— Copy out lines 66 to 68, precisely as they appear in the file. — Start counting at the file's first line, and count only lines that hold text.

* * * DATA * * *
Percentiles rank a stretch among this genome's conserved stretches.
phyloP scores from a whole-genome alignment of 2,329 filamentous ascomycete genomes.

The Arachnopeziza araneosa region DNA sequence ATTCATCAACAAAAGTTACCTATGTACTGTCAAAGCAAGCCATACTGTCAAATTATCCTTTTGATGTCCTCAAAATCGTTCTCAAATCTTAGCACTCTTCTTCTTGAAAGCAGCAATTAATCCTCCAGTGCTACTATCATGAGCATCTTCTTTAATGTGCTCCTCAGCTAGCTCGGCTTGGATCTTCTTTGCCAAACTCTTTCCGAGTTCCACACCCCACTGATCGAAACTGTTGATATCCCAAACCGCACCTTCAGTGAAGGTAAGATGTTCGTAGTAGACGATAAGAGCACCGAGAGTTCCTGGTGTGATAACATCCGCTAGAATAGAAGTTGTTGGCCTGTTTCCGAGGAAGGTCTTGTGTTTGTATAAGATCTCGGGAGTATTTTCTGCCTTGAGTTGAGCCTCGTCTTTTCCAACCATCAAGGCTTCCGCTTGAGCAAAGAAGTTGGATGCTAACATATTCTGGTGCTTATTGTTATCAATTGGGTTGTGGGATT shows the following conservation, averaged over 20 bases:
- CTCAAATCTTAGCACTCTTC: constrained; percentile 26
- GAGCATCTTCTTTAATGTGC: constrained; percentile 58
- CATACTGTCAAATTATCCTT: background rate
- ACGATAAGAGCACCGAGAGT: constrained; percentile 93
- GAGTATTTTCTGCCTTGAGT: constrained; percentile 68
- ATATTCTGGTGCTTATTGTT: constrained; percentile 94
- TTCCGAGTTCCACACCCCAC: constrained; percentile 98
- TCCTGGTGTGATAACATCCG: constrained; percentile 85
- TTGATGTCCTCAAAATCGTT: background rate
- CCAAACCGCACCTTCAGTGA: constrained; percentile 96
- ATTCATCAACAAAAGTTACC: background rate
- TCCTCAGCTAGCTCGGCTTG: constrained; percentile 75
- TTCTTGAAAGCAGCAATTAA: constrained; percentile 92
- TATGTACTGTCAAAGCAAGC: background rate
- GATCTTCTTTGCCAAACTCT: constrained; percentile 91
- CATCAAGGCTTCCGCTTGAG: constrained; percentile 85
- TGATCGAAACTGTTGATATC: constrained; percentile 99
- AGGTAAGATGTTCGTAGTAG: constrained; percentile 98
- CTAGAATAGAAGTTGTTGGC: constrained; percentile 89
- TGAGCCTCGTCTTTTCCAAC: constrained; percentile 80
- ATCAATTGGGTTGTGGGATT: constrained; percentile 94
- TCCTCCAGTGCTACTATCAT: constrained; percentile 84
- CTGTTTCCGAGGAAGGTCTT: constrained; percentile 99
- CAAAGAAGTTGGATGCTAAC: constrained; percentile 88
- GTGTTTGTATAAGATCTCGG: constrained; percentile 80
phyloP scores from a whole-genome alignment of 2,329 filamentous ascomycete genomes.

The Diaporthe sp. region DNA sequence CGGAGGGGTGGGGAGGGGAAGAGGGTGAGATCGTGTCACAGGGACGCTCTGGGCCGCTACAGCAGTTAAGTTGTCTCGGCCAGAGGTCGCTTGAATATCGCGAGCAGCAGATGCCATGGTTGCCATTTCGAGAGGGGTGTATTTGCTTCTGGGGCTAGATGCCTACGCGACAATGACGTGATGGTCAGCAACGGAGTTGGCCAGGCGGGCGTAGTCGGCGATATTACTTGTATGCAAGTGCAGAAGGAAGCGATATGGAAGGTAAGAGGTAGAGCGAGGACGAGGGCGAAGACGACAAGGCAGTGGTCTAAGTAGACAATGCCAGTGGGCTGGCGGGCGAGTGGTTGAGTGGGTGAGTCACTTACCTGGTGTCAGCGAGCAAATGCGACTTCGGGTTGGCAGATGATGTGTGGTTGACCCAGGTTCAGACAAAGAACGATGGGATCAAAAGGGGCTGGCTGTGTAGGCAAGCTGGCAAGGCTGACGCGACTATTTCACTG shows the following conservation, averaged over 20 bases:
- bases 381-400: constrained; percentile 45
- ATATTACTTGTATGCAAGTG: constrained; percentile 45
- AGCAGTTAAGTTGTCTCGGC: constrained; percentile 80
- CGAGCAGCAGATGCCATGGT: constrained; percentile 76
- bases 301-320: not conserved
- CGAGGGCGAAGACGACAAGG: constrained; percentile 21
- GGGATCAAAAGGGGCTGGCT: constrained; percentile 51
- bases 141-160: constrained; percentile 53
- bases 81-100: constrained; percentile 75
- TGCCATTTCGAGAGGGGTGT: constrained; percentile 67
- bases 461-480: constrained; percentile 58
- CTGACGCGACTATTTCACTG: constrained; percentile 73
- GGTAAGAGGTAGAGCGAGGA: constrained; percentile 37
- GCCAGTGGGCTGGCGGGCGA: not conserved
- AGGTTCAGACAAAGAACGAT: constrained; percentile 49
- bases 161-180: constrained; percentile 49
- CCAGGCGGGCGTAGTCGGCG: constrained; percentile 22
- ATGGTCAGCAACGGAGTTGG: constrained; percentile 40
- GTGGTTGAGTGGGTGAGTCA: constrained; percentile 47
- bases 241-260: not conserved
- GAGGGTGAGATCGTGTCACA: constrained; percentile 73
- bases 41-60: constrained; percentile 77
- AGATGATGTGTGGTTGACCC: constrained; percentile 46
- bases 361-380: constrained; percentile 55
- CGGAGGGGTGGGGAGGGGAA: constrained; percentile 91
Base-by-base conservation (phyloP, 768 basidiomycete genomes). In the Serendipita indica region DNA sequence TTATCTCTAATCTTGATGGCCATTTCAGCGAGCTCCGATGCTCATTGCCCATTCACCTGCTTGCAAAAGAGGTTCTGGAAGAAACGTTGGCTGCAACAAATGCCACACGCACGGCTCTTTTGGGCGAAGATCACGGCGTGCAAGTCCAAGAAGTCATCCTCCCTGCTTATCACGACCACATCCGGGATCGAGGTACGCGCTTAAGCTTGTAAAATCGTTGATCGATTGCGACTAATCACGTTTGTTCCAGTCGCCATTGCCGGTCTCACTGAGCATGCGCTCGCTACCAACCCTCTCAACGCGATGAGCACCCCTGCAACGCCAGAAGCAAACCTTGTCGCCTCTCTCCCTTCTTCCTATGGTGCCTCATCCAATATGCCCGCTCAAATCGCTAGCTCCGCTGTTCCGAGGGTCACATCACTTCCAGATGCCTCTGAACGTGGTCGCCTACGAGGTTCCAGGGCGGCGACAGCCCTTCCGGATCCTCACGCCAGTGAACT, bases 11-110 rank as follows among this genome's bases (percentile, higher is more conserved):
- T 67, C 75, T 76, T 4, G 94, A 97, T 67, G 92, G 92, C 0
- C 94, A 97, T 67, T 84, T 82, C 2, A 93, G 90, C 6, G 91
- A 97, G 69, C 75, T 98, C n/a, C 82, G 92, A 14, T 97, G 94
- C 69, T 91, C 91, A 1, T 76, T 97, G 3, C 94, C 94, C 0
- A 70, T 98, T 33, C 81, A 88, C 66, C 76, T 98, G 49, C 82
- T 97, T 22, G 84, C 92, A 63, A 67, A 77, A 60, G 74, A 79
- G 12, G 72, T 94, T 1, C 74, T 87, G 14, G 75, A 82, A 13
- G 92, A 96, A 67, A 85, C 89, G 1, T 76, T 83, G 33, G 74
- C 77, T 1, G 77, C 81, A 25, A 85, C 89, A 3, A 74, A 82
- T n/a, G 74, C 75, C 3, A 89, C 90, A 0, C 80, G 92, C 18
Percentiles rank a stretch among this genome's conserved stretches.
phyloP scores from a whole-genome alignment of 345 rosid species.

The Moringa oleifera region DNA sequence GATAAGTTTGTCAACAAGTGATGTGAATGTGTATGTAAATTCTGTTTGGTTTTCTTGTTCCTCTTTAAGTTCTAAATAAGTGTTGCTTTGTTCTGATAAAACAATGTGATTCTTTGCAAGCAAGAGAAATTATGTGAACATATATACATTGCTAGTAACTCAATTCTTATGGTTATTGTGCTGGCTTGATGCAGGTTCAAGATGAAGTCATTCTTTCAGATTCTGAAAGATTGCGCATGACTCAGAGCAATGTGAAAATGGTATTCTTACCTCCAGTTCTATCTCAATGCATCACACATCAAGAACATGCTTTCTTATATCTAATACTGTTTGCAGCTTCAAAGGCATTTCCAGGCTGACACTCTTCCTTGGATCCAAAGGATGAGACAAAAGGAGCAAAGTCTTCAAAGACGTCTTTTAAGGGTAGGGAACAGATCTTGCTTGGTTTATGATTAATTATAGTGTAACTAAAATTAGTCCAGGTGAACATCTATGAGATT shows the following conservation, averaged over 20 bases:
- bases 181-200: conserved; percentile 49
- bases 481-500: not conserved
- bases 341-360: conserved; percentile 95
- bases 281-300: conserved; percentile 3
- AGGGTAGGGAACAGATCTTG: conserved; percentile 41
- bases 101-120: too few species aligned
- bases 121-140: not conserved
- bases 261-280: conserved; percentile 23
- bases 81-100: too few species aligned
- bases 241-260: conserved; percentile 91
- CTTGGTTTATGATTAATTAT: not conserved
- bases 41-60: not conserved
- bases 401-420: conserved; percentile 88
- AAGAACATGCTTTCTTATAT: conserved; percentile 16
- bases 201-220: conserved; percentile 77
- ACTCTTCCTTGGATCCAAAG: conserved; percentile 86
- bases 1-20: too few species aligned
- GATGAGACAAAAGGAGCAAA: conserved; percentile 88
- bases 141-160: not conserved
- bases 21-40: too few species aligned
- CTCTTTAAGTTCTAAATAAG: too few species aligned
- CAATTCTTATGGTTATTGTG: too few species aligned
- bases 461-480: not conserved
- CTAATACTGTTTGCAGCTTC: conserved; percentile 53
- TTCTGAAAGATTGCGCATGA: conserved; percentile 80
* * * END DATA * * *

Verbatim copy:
- T n/a, G 74, C 75, C 3, A 89, C 90, A 0, C 80, G 92, C 18
Percentiles rank a stretch among this genome's conserved stretches.
phyloP scores from a whole-genome alignment of 345 rosid species.